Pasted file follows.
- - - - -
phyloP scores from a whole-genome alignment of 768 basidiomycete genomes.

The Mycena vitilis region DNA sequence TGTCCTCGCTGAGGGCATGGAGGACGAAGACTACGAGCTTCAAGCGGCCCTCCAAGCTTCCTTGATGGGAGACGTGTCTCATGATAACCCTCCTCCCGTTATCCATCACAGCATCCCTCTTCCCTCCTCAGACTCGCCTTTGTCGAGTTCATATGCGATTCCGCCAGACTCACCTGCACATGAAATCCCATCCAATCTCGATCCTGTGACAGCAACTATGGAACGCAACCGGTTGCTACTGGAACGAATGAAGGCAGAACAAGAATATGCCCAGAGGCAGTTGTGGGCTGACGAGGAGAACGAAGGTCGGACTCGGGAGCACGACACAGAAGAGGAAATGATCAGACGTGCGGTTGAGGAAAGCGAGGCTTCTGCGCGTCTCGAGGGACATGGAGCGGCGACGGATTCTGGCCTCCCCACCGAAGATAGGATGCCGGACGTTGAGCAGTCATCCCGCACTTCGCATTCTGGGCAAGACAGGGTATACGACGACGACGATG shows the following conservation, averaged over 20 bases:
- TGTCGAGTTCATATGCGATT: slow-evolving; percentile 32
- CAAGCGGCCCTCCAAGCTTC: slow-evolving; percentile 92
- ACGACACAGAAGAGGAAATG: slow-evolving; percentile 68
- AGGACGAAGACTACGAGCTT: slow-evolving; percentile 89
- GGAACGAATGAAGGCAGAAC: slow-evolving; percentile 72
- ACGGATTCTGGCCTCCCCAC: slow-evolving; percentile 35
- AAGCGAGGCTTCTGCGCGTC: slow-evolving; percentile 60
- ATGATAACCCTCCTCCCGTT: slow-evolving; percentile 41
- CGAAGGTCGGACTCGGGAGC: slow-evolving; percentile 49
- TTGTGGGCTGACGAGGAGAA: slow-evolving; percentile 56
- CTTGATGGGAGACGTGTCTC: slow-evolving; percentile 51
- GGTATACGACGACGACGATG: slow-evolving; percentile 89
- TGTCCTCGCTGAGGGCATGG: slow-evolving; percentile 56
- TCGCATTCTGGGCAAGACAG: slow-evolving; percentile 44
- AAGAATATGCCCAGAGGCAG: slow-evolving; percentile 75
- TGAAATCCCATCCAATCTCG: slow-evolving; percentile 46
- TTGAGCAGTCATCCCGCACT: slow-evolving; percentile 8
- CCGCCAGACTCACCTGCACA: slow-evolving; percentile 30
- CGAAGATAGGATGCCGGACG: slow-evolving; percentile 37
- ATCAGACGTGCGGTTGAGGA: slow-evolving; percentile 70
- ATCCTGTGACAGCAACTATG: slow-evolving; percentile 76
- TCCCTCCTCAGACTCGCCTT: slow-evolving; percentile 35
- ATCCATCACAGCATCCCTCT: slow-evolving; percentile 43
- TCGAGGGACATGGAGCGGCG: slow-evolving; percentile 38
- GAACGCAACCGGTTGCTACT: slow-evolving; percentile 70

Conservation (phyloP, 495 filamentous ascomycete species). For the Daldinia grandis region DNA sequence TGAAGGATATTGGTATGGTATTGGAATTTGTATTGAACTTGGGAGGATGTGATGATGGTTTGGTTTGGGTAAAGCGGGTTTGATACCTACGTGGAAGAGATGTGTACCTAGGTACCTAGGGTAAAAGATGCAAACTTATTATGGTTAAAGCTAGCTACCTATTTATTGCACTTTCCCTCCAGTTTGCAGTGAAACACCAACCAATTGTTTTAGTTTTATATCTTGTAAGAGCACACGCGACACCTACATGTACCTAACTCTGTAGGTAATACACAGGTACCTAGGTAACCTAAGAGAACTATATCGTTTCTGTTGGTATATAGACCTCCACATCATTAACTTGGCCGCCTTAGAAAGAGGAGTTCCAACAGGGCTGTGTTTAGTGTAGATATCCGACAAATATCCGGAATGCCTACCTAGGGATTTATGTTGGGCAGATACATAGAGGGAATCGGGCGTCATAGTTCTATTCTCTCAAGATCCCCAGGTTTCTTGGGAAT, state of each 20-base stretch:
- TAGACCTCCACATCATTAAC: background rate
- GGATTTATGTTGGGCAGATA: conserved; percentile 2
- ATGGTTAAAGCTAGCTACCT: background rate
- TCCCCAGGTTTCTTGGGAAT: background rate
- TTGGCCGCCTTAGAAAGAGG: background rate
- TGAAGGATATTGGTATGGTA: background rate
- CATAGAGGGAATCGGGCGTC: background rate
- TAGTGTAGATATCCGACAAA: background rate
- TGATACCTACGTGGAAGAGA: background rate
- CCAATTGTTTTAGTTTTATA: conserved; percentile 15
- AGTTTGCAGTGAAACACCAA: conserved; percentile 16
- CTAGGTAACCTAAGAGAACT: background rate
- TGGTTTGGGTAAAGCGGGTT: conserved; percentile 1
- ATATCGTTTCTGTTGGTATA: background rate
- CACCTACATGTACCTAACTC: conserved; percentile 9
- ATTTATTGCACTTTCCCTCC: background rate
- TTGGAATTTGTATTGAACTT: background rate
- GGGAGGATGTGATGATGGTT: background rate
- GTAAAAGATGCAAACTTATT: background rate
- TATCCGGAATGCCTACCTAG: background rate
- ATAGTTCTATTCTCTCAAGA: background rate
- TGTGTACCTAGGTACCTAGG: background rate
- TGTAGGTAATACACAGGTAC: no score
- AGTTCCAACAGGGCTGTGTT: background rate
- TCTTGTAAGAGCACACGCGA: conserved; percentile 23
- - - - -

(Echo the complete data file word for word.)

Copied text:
phyloP scores from a whole-genome alignment of 768 basidiomycete genomes.

The Mycena vitilis region DNA sequence TGTCCTCGCTGAGGGCATGGAGGACGAAGACTACGAGCTTCAAGCGGCCCTCCAAGCTTCCTTGATGGGAGACGTGTCTCATGATAACCCTCCTCCCGTTATCCATCACAGCATCCCTCTTCCCTCCTCAGACTCGCCTTTGTCGAGTTCATATGCGATTCCGCCAGACTCACCTGCACATGAAATCCCATCCAATCTCGATCCTGTGACAGCAACTATGGAACGCAACCGGTTGCTACTGGAACGAATGAAGGCAGAACAAGAATATGCCCAGAGGCAGTTGTGGGCTGACGAGGAGAACGAAGGTCGGACTCGGGAGCACGACACAGAAGAGGAAATGATCAGACGTGCGGTTGAGGAAAGCGAGGCTTCTGCGCGTCTCGAGGGACATGGAGCGGCGACGGATTCTGGCCTCCCCACCGAAGATAGGATGCCGGACGTTGAGCAGTCATCCCGCACTTCGCATTCTGGGCAAGACAGGGTATACGACGACGACGATG shows the following conservation, averaged over 20 bases:
- TGTCGAGTTCATATGCGATT: slow-evolving; percentile 32
- CAAGCGGCCCTCCAAGCTTC: slow-evolving; percentile 92
- ACGACACAGAAGAGGAAATG: slow-evolving; percentile 68
- AGGACGAAGACTACGAGCTT: slow-evolving; percentile 89
- GGAACGAATGAAGGCAGAAC: slow-evolving; percentile 72
- ACGGATTCTGGCCTCCCCAC: slow-evolving; percentile 35
- AAGCGAGGCTTCTGCGCGTC: slow-evolving; percentile 60
- ATGATAACCCTCCTCCCGTT: slow-evolving; percentile 41
- CGAAGGTCGGACTCGGGAGC: slow-evolving; percentile 49
- TTGTGGGCTGACGAGGAGAA: slow-evolving; percentile 56
- CTTGATGGGAGACGTGTCTC: slow-evolving; percentile 51
- GGTATACGACGACGACGATG: slow-evolving; percentile 89
- TGTCCTCGCTGAGGGCATGG: slow-evolving; percentile 56
- TCGCATTCTGGGCAAGACAG: slow-evolving; percentile 44
- AAGAATATGCCCAGAGGCAG: slow-evolving; percentile 75
- TGAAATCCCATCCAATCTCG: slow-evolving; percentile 46
- TTGAGCAGTCATCCCGCACT: slow-evolving; percentile 8
- CCGCCAGACTCACCTGCACA: slow-evolving; percentile 30
- CGAAGATAGGATGCCGGACG: slow-evolving; percentile 37
- ATCAGACGTGCGGTTGAGGA: slow-evolving; percentile 70
- ATCCTGTGACAGCAACTATG: slow-evolving; percentile 76
- TCCCTCCTCAGACTCGCCTT: slow-evolving; percentile 35
- ATCCATCACAGCATCCCTCT: slow-evolving; percentile 43
- TCGAGGGACATGGAGCGGCG: slow-evolving; percentile 38
- GAACGCAACCGGTTGCTACT: slow-evolving; percentile 70

Conservation (phyloP, 495 filamentous ascomycete species). For the Daldinia grandis region DNA sequence TGAAGGATATTGGTATGGTATTGGAATTTGTATTGAACTTGGGAGGATGTGATGATGGTTTGGTTTGGGTAAAGCGGGTTTGATACCTACGTGGAAGAGATGTGTACCTAGGTACCTAGGGTAAAAGATGCAAACTTATTATGGTTAAAGCTAGCTACCTATTTATTGCACTTTCCCTCCAGTTTGCAGTGAAACACCAACCAATTGTTTTAGTTTTATATCTTGTAAGAGCACACGCGACACCTACATGTACCTAACTCTGTAGGTAATACACAGGTACCTAGGTAACCTAAGAGAACTATATCGTTTCTGTTGGTATATAGACCTCCACATCATTAACTTGGCCGCCTTAGAAAGAGGAGTTCCAACAGGGCTGTGTTTAGTGTAGATATCCGACAAATATCCGGAATGCCTACCTAGGGATTTATGTTGGGCAGATACATAGAGGGAATCGGGCGTCATAGTTCTATTCTCTCAAGATCCCCAGGTTTCTTGGGAAT, state of each 20-base stretch:
- TAGACCTCCACATCATTAAC: background rate
- GGATTTATGTTGGGCAGATA: conserved; percentile 2
- ATGGTTAAAGCTAGCTACCT: background rate
- TCCCCAGGTTTCTTGGGAAT: background rate
- TTGGCCGCCTTAGAAAGAGG: background rate
- TGAAGGATATTGGTATGGTA: background rate
- CATAGAGGGAATCGGGCGTC: background rate
- TAGTGTAGATATCCGACAAA: background rate
- TGATACCTACGTGGAAGAGA: background rate
- CCAATTGTTTTAGTTTTATA: conserved; percentile 15
- AGTTTGCAGTGAAACACCAA: conserved; percentile 16
- CTAGGTAACCTAAGAGAACT: background rate
- TGGTTTGGGTAAAGCGGGTT: conserved; percentile 1
- ATATCGTTTCTGTTGGTATA: background rate
- CACCTACATGTACCTAACTC: conserved; percentile 9
- ATTTATTGCACTTTCCCTCC: background rate
- TTGGAATTTGTATTGAACTT: background rate
- GGGAGGATGTGATGATGGTT: background rate
- GTAAAAGATGCAAACTTATT: background rate
- TATCCGGAATGCCTACCTAG: background rate
- ATAGTTCTATTCTCTCAAGA: background rate
- TGTGTACCTAGGTACCTAGG: background rate
- TGTAGGTAATACACAGGTAC: no score
- AGTTCCAACAGGGCTGTGTT: background rate
- TCTTGTAAGAGCACACGCGA: conserved; percentile 23